When my family decided to make the move to Tooele almost 17 years ago, we were teased a lot by family in other areas of Utah about our choice. Tooele? Why Tooele? When I have been down to visit family in those other cities, and we are coming around the point of the mountain into our valley, I feel myself relax and a sense of peace come over me. I see the lights of Tooele up on the bench and it feels good to be home.
In case you haven’t noticed, tremendous growth is happening in our hometown. Growth can be exciting and fun. We wonder what new stores and restaurants will be included in this change. However, with this growth comes a huge responsibility for our city leaders as they approve or disapprove plans and designs from developers.
After this huge boom of building is over, what will Tooele look like? Will we still have a wonderful community with parks and neighborhoods that are warm and welcoming? Or will we let the developers determine the fate of Tooele’s future?
In the past it made sense that our leaders were happy to welcome any builders we could get. With the long recession, not much development taking place, it makes sense that any new building would be warmly welcomed.
What I hope our City Council members understand now is they can be selective. In a building boom, they now have the upper hand. They can mold and develop our city — make it a thing of beauty, rather than developers’ dream of wall-to-wall housing.
One example of this is happening in my neighborhood. There are multiple builders either filling in empty lots or creating great big new areas of development.
In Overlake we have developers on the south and east who have already been approved to put in 356 new homes on 270 acres. As this was happening, I asked if any parks were included in the plan. The answer I received was no.
We currently have a builder who is trying to get zoning changed on 58 acres of land that he purchased in our neighborhood. On these 58 acres, he proposes to put 611 units — on acreage almost 1/5 the size the other developers who are putting in 356 homes. That’s wall-to-wall high-density housing on stamp-sized lots, which is just too much in too little space.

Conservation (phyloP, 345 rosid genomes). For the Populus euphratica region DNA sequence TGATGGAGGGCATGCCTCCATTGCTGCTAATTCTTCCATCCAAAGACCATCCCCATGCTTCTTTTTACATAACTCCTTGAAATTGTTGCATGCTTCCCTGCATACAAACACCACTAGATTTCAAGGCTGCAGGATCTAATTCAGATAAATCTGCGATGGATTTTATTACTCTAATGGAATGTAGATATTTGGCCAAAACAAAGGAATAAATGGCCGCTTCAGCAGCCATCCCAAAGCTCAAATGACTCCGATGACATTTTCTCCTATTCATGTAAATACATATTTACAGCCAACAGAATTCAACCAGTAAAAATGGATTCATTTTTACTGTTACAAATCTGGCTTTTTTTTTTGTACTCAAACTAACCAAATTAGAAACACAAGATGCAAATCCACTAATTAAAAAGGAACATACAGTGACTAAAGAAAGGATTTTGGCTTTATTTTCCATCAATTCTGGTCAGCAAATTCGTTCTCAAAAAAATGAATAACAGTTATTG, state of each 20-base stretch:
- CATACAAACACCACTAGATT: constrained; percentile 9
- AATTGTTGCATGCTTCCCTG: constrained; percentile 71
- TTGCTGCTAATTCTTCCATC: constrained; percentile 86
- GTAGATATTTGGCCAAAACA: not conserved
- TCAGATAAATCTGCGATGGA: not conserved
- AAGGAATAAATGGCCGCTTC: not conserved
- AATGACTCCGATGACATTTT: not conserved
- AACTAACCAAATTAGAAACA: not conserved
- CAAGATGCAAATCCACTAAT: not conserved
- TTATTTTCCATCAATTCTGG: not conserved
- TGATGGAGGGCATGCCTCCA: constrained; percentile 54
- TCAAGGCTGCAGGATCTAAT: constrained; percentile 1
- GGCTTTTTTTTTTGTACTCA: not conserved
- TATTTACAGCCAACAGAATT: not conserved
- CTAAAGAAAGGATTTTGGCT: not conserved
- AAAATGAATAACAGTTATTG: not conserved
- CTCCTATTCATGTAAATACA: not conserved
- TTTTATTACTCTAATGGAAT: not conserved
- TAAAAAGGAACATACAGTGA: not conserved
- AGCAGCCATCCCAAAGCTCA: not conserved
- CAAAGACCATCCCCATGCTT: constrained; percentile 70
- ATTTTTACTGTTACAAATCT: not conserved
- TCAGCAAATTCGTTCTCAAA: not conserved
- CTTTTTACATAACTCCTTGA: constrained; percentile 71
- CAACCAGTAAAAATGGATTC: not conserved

When the company purchased these 58 acres, they knew they were purchasing R1-7 housing, which means medium-density housing, NOT high-density. Originally this 58-acre lot was supposed to become a park. I realize because of the lawsuit between the original Overlake developers and the city that a park will never go in there. At the end of the lawsuit, the property was deeded back to the original developers and eventually sold.
I have heard the argument that builders should be able to develop their land any way they want and make use of the space they have purchased however they please. This is an unwise idea. When a developer buys property zoned for a particular use, they should not get to dictate an alternative use any more than I should be able to turn my lot in Overlake into a gas station or a corner market.
In Overlake, we somewhat jokingly comment on feeling like the step-children of Tooele. In the tug-of-war of the lawsuit between the city and Drew Hall, even though the residents were not involved, a lot of resentment developed toward our area of town. What I hope the community and leadership of Tooele realize is we lost in that battle as well. Many things we were promised will never happen, but we have an invested interest in Tooele, not just financially, but emotionally. Many of us are here for the long haul. We care what Tooele looks like in the future because it is our home.
I truly hope our city leaders will realize the huge responsibility that they have in molding our future community. Please consider those of us who are here to stay. We have voted for you, trusting you will take good care of our city. Remember the important things that will make us all want to come around the point of the mountain and look up to the lights on the Tooele bench and feel happy to be home.
Kari Scribner is a freelance writer with a bachelor’s in communications from Brigham Young University. She is a 17-year resident of Tooele and active in her neighborhood and community.